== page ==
|Created by||NovodeX (ETH Zurich)|
|Latest stable release||9.17.0329|
|Operating system||Microsoft Windows, macOS, Linux, PlayStation 2, PlayStation 3, PlayStation 4, Xbox 360, Xbox One, Wii, iOS, Android|
|License||Proprietary and commercial||
PhysX is a proprietary realtime physics engine middleware SDK. PhysX was authored at NovodeX, an ETH Zurich spin-off. In 2004, NovodeX
was acquired by Ageia, and in February 2008, Ageia was acquired by Nvidia.
The term PhysX can also refer to the PPU expansion card designed by Ageia to accelerate PhysX-enabled video games.
Video games supporting hardware acceleration by PhysX can be accelerated by either a PhysX PPU or a CUDA-enabled GeForce GPU (if it has at least 32 cores and a minimum of 256MB dedicated graphics memory), thus offloading physics calculations from the CPU, allowing it to perform other tasks instead.
Middleware physics engines free game developers from writing their own code which implements classical mechanics (Newtonian physics) to do e.g. soft body dynamics. PhysX is one of the handful of physics engines used in the large majority of today's games.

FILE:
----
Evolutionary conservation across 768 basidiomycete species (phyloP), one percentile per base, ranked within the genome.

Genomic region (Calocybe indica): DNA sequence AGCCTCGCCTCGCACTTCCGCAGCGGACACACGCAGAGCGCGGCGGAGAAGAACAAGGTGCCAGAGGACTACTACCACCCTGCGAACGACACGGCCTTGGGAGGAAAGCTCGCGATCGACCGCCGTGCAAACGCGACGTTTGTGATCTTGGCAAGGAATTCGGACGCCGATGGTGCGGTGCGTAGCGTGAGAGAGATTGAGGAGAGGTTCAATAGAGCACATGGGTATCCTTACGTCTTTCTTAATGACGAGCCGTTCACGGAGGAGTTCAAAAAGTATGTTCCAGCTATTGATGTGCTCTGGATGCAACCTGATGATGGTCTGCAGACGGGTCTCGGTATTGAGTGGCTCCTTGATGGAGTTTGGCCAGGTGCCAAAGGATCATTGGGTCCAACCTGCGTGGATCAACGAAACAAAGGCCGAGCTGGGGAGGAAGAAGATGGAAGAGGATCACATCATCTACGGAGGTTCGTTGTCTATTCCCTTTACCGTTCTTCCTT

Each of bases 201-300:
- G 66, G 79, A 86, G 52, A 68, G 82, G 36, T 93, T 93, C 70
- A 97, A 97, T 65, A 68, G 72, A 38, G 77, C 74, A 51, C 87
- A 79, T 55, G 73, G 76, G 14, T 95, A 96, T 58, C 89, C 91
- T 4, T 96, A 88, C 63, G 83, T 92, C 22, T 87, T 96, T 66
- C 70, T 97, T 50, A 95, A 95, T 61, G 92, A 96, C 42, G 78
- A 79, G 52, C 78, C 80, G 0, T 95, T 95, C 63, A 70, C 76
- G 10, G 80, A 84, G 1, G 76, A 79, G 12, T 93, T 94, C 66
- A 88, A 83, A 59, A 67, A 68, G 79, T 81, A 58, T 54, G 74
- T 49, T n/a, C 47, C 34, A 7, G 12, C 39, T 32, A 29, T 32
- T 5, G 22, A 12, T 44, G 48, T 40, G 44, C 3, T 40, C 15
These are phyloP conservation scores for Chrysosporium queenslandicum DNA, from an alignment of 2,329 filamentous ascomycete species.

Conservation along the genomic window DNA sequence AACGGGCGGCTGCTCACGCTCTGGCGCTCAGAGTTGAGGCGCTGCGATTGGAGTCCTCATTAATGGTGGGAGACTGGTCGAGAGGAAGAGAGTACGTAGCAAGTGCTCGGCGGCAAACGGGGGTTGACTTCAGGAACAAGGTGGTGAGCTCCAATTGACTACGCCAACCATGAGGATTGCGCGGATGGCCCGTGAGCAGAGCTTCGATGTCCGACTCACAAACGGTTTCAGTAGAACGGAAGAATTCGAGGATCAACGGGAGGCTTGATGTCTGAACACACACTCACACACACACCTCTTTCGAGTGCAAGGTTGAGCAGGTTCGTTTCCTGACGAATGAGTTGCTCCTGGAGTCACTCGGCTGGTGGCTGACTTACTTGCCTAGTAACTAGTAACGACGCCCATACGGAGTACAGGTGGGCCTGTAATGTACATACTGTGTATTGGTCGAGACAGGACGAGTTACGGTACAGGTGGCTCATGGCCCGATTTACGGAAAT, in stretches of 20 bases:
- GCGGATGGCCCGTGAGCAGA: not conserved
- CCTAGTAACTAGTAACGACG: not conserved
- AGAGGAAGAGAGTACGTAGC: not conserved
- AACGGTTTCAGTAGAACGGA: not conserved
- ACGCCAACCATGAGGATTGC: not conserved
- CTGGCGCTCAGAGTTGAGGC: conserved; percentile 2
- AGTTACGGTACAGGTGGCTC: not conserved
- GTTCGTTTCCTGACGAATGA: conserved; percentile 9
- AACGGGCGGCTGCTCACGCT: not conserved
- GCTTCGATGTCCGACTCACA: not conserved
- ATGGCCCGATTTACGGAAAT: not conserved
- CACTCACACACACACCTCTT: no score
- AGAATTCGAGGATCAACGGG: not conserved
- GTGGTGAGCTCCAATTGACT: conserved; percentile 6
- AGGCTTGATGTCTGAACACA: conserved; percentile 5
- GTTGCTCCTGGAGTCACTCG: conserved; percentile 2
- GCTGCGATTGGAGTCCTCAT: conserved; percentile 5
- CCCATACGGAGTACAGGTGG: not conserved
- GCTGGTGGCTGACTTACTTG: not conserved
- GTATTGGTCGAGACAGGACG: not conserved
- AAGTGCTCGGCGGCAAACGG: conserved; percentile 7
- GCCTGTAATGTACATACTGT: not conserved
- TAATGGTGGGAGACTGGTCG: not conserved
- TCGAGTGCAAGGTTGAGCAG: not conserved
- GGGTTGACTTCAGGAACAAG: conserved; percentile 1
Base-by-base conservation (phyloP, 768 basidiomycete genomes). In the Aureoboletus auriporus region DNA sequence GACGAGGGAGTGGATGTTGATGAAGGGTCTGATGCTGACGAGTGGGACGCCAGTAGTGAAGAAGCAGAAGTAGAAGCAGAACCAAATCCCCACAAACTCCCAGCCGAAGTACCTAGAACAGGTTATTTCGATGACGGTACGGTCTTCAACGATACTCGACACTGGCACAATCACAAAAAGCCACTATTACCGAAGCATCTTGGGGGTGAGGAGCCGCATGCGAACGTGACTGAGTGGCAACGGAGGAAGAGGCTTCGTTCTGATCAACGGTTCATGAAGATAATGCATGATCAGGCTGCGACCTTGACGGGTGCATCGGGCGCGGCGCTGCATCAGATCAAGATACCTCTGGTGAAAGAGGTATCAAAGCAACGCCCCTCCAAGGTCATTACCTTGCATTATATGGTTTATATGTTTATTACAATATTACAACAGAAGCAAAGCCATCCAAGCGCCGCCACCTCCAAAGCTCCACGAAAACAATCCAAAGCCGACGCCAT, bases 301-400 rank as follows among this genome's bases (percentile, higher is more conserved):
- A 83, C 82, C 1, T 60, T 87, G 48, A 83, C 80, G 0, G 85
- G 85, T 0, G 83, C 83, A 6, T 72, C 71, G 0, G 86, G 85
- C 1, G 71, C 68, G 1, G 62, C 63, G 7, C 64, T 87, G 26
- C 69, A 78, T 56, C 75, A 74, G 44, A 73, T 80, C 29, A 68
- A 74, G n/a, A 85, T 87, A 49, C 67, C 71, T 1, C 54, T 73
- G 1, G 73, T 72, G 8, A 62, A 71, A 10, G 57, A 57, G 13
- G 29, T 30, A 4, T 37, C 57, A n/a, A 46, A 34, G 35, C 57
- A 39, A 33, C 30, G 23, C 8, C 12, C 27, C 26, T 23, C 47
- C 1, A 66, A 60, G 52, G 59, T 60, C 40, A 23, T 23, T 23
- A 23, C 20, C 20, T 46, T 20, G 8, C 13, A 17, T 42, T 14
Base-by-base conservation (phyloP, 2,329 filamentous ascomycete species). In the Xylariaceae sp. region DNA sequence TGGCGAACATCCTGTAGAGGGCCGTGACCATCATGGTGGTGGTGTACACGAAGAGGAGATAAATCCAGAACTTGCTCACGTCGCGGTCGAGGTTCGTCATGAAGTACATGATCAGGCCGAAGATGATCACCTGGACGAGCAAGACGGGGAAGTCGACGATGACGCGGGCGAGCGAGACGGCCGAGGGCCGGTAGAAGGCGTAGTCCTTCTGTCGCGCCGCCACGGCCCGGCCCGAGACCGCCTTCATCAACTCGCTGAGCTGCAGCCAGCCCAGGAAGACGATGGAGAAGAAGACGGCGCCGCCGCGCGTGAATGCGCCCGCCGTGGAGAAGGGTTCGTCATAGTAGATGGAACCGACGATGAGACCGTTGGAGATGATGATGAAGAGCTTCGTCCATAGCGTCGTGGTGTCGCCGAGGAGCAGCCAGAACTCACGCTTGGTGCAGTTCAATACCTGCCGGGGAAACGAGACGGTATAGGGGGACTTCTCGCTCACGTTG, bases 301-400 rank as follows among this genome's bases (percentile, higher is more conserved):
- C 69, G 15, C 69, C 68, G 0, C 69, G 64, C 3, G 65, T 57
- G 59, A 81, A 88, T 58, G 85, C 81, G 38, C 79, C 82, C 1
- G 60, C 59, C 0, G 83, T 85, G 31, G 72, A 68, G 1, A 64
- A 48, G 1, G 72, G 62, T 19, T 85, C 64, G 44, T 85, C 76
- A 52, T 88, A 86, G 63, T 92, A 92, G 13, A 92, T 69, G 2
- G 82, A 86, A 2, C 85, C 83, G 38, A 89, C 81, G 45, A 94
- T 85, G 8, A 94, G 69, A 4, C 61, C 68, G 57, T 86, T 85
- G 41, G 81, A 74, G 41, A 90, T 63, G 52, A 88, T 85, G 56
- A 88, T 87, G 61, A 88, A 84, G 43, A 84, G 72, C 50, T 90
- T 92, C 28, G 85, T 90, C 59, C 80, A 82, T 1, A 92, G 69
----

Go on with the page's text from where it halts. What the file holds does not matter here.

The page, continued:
The PhysX engine and SDK are available for Microsoft Windows, macOS, Linux, PlayStation 2, PlayStation 3, PlayStation 4, Xbox 360, Xbox One and the Wii. The PhysX SDK is provided to developers for free for both commercial and non-commercial use on Windows. For Linux, macOS and Android platforms the PhysX SDK is free for educational and non-commercial use. At GDC 2015, Nvidia made PhysX' source code available on GitHub, but requiring registration on the developer.nvidia.com.
The first game to use PhysX was Bet On Soldier: Blood Sport. Nvidia PhysX is part of Nvidia GameWorks.